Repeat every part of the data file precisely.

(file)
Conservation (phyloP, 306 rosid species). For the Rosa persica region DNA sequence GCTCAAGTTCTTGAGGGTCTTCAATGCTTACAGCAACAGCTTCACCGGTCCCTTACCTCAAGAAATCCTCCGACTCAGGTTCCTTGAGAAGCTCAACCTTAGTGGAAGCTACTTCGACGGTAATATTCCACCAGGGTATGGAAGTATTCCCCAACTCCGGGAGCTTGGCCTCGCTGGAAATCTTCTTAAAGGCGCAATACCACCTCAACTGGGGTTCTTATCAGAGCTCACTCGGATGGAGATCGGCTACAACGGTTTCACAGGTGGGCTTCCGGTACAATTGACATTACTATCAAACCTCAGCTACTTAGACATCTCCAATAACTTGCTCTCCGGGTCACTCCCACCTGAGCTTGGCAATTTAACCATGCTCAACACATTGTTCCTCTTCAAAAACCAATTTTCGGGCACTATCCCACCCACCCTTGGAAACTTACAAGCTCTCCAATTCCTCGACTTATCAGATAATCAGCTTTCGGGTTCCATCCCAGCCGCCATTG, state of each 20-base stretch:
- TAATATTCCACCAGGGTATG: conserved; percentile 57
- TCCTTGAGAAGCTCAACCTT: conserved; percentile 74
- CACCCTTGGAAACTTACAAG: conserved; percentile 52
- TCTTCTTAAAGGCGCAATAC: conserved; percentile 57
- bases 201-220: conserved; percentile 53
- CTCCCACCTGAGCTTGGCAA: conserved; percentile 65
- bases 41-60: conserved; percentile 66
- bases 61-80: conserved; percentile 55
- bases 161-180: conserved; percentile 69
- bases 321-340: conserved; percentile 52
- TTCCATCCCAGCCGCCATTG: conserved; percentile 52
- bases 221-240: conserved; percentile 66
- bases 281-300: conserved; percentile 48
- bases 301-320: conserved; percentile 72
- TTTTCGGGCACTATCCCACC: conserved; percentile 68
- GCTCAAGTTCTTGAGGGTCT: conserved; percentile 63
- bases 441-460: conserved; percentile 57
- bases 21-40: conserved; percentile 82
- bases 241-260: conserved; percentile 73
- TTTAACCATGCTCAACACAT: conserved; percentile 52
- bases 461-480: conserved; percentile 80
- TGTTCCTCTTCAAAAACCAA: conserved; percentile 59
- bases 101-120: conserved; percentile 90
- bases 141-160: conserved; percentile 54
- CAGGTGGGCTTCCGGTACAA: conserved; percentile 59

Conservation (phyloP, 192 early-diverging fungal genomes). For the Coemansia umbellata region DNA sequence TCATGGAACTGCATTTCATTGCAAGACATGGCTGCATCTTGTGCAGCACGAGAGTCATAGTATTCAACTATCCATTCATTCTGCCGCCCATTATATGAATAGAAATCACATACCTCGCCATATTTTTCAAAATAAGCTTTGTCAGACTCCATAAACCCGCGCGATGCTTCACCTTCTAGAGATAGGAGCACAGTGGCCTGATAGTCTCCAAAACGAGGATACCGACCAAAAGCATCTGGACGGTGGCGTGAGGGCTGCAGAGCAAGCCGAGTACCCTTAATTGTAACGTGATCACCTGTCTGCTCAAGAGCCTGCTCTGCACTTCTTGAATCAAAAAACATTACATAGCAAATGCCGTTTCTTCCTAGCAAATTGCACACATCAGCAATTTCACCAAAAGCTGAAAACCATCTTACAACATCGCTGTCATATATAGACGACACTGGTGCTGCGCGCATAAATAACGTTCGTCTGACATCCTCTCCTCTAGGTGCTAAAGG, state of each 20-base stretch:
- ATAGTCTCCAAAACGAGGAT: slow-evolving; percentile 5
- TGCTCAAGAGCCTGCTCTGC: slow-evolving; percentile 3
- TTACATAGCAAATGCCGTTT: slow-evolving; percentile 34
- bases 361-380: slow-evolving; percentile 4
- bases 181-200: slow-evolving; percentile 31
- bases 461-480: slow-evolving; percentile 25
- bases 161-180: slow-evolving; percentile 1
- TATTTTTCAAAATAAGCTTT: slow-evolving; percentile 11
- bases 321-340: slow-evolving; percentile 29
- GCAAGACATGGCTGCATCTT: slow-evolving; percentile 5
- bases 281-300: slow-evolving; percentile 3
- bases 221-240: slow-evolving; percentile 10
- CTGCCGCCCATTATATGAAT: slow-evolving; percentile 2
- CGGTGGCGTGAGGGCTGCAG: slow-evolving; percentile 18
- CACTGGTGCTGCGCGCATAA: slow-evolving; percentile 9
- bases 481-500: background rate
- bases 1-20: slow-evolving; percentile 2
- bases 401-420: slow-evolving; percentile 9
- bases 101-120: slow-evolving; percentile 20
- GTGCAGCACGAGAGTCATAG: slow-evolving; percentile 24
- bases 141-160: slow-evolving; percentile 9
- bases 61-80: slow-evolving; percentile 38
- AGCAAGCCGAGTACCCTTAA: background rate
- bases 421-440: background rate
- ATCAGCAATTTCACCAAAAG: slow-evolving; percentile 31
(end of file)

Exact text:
Conservation (phyloP, 306 rosid species). For the Rosa persica region DNA sequence GCTCAAGTTCTTGAGGGTCTTCAATGCTTACAGCAACAGCTTCACCGGTCCCTTACCTCAAGAAATCCTCCGACTCAGGTTCCTTGAGAAGCTCAACCTTAGTGGAAGCTACTTCGACGGTAATATTCCACCAGGGTATGGAAGTATTCCCCAACTCCGGGAGCTTGGCCTCGCTGGAAATCTTCTTAAAGGCGCAATACCACCTCAACTGGGGTTCTTATCAGAGCTCACTCGGATGGAGATCGGCTACAACGGTTTCACAGGTGGGCTTCCGGTACAATTGACATTACTATCAAACCTCAGCTACTTAGACATCTCCAATAACTTGCTCTCCGGGTCACTCCCACCTGAGCTTGGCAATTTAACCATGCTCAACACATTGTTCCTCTTCAAAAACCAATTTTCGGGCACTATCCCACCCACCCTTGGAAACTTACAAGCTCTCCAATTCCTCGACTTATCAGATAATCAGCTTTCGGGTTCCATCCCAGCCGCCATTG, state of each 20-base stretch:
- TAATATTCCACCAGGGTATG: conserved; percentile 57
- TCCTTGAGAAGCTCAACCTT: conserved; percentile 74
- CACCCTTGGAAACTTACAAG: conserved; percentile 52
- TCTTCTTAAAGGCGCAATAC: conserved; percentile 57
- bases 201-220: conserved; percentile 53
- CTCCCACCTGAGCTTGGCAA: conserved; percentile 65
- bases 41-60: conserved; percentile 66
- bases 61-80: conserved; percentile 55
- bases 161-180: conserved; percentile 69
- bases 321-340: conserved; percentile 52
- TTCCATCCCAGCCGCCATTG: conserved; percentile 52
- bases 221-240: conserved; percentile 66
- bases 281-300: conserved; percentile 48
- bases 301-320: conserved; percentile 72
- TTTTCGGGCACTATCCCACC: conserved; percentile 68
- GCTCAAGTTCTTGAGGGTCT: conserved; percentile 63
- bases 441-460: conserved; percentile 57
- bases 21-40: conserved; percentile 82
- bases 241-260: conserved; percentile 73
- TTTAACCATGCTCAACACAT: conserved; percentile 52
- bases 461-480: conserved; percentile 80
- TGTTCCTCTTCAAAAACCAA: conserved; percentile 59
- bases 101-120: conserved; percentile 90
- bases 141-160: conserved; percentile 54
- CAGGTGGGCTTCCGGTACAA: conserved; percentile 59

Conservation (phyloP, 192 early-diverging fungal genomes). For the Coemansia umbellata region DNA sequence TCATGGAACTGCATTTCATTGCAAGACATGGCTGCATCTTGTGCAGCACGAGAGTCATAGTATTCAACTATCCATTCATTCTGCCGCCCATTATATGAATAGAAATCACATACCTCGCCATATTTTTCAAAATAAGCTTTGTCAGACTCCATAAACCCGCGCGATGCTTCACCTTCTAGAGATAGGAGCACAGTGGCCTGATAGTCTCCAAAACGAGGATACCGACCAAAAGCATCTGGACGGTGGCGTGAGGGCTGCAGAGCAAGCCGAGTACCCTTAATTGTAACGTGATCACCTGTCTGCTCAAGAGCCTGCTCTGCACTTCTTGAATCAAAAAACATTACATAGCAAATGCCGTTTCTTCCTAGCAAATTGCACACATCAGCAATTTCACCAAAAGCTGAAAACCATCTTACAACATCGCTGTCATATATAGACGACACTGGTGCTGCGCGCATAAATAACGTTCGTCTGACATCCTCTCCTCTAGGTGCTAAAGG, state of each 20-base stretch:
- ATAGTCTCCAAAACGAGGAT: slow-evolving; percentile 5
- TGCTCAAGAGCCTGCTCTGC: slow-evolving; percentile 3
- TTACATAGCAAATGCCGTTT: slow-evolving; percentile 34
- bases 361-380: slow-evolving; percentile 4
- bases 181-200: slow-evolving; percentile 31
- bases 461-480: slow-evolving; percentile 25
- bases 161-180: slow-evolving; percentile 1
- TATTTTTCAAAATAAGCTTT: slow-evolving; percentile 11
- bases 321-340: slow-evolving; percentile 29
- GCAAGACATGGCTGCATCTT: slow-evolving; percentile 5
- bases 281-300: slow-evolving; percentile 3
- bases 221-240: slow-evolving; percentile 10
- CTGCCGCCCATTATATGAAT: slow-evolving; percentile 2
- CGGTGGCGTGAGGGCTGCAG: slow-evolving; percentile 18
- CACTGGTGCTGCGCGCATAA: slow-evolving; percentile 9
- bases 481-500: background rate
- bases 1-20: slow-evolving; percentile 2
- bases 401-420: slow-evolving; percentile 9
- bases 101-120: slow-evolving; percentile 20
- GTGCAGCACGAGAGTCATAG: slow-evolving; percentile 24
- bases 141-160: slow-evolving; percentile 9
- bases 61-80: slow-evolving; percentile 38
- AGCAAGCCGAGTACCCTTAA: background rate
- bases 421-440: background rate
- ATCAGCAATTTCACCAAAAG: slow-evolving; percentile 31